Edward was put on trial, charged with personal responsibility for all the death and destruction inflicted by the war. The death toll is thought to have been around three hundred thousand, or six per cent of the population. Perhaps knowing that he was doomed, with a mob of Poor Men surrounding the High Court of Justice, Edward did not even offer a plea. Needless to say he was found guilty, in a trial that was by both contemporary and modern standards a farce, and executed by beheading on August 10, 1647. His death sent shockwaves across a Europe nigh-inured to bloodshed by the horrors of the Thirty Years War. None was more horrified than his cousin Charles, who is said to have turned deathly pale and collapsed in his seat upon hearing the news. This, combined with word of the excesses of the Conclave and the Poor Men, was finally enough to win the support of the Scottish Parliament, and the people, for war against England.

Rule of the Bishops Edit

The war proved a disaster for the Scots. Despite the horror at Edward's execution, and widespread fears of possible English aggression, neither the Scottish Parliament nor Charles' advisors could agree on the best course of action. As a result, the Scottish invasion of April 1648 was a confused, overly-cautious affair; despite the best efforts of its leader, the Crown Prince Charles. The Scottish army was large and comparatively well-armed, but political divisions between its commanders, especially between Covenanters and former Royalists such as the Marquis of Montrose, weakened its cohesion. Contradictory orders from Edinburgh led to slow progress; though Charles was able to persuade the traditionally Royalist city of Newcastle-upon-Tyne to open its gates to him. This was ironic, for the city had twice endured capture by the Scots since the beginning of the crisis; first in 1640, and again in 1644 after a seven-month siege. Cromwell responded by marching north at the head of the New Model Army, defeating the Scots near Durham and forcing them to retreat north. In no mood to besiege Newcastle, Cromwell bypassed the city and pursued the Scots, destroying their army at Dunbar and taking Edinburgh shortly afterwards. King Charles and his family were forced to flee abroad.

As Cromwell mopped up in Scotland, and turned his attentions to Ireland, the Conclave continued to grow in power. Taking advantage of its ability to intimidate Parliament and raise popular agitation, the Conclave took effective control of the Church of England, executing or imprisoning any clergy who refused to cooperate. Church and state were reorganized, with all civic and religious authority being centralized in the traditional Bishoprics (and new Bishoprics established where necessary). The Conclave's members took the title of Bishop for themselves; justifying it on the basis that it was a title used by the early pre-Roman Church. Though Parliament was technically the highest authority in the land, by 1651 the Conclave had taken effective control of the administrative structure of England; and would soon do the same for Scotland and Ireland. The British Isles would be, by the middle of the 1650s, under the control of an organized theocracy.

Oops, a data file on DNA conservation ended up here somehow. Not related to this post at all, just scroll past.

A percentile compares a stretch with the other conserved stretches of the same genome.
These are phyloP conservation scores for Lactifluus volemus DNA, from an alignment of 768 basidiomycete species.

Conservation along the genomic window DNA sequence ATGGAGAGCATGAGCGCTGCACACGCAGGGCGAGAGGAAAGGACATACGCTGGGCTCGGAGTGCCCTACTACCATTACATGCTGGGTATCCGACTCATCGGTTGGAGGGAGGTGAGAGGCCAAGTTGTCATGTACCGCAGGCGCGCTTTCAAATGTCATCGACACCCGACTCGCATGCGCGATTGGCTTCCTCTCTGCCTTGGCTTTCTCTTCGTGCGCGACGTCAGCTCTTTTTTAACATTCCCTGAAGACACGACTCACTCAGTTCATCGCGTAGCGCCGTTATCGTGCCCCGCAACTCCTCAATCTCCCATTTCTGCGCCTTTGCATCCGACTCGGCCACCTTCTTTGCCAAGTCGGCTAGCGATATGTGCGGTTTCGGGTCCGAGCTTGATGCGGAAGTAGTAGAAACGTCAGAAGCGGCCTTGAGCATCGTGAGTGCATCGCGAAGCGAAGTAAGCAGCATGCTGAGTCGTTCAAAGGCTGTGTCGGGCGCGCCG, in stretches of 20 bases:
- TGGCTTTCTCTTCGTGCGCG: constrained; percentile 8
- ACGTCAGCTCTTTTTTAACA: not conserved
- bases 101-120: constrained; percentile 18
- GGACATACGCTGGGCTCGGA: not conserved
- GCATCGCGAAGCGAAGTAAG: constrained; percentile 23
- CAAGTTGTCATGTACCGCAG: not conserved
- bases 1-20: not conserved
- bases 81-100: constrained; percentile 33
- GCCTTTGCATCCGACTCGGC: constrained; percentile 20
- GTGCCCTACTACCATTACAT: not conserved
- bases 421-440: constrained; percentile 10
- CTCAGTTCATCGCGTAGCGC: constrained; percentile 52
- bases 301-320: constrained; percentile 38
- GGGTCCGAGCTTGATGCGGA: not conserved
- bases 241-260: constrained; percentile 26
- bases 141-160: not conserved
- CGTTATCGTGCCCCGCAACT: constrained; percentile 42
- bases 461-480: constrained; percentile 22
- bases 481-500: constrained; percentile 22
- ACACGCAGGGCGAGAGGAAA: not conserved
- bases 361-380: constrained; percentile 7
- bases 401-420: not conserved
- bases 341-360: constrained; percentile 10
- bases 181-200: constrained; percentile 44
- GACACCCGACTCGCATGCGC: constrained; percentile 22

Cromwell's campaign in Ireland is by far his most notorious, and is remembered primarily for the siege (and subsequent massacre) of the town of Drogheda, from 3rd to 11th September 1649. Despite fierce resistance, and considerable losses to hunger and disease - made worse by his army's primitive logistical system - Cromwell brought Ireland under effective control by 1652. Even then, this was facilitated by allowing Irish soldiers to seek employment abroad, in any army not currently at war with the Commonwealth of England. It was at that point that Cromwell began to truly realize the depth of the Conclave's ambitions. Though he approved of its efficient organization and many of its goals, he was unsettled by some of its more extreme activities; including the banning of Christmas and various public entertainments.

Rumors that the Conclave was reorganizing the Poor Men into a formal army under its own control finally drew Cromwell back to London. He spent the next year attempting to rally Parliament and moderate the Conclave's activities, all to no avail. On 20 April 1653 the Conclave finally made its move, ordering soldiers to arrest Cromwell and shut down Parliament. As he was arrested Cromwell made his last great speech;

You say you are saints and righteous men, keepers of the peace of England. You who have made God a tyrant, Christ the jailor of mankind, and his holy word a lash upon the backs of honest men. You are no saints. I say you are no saints, nor righteous men. God have mercy on us. God save England from you.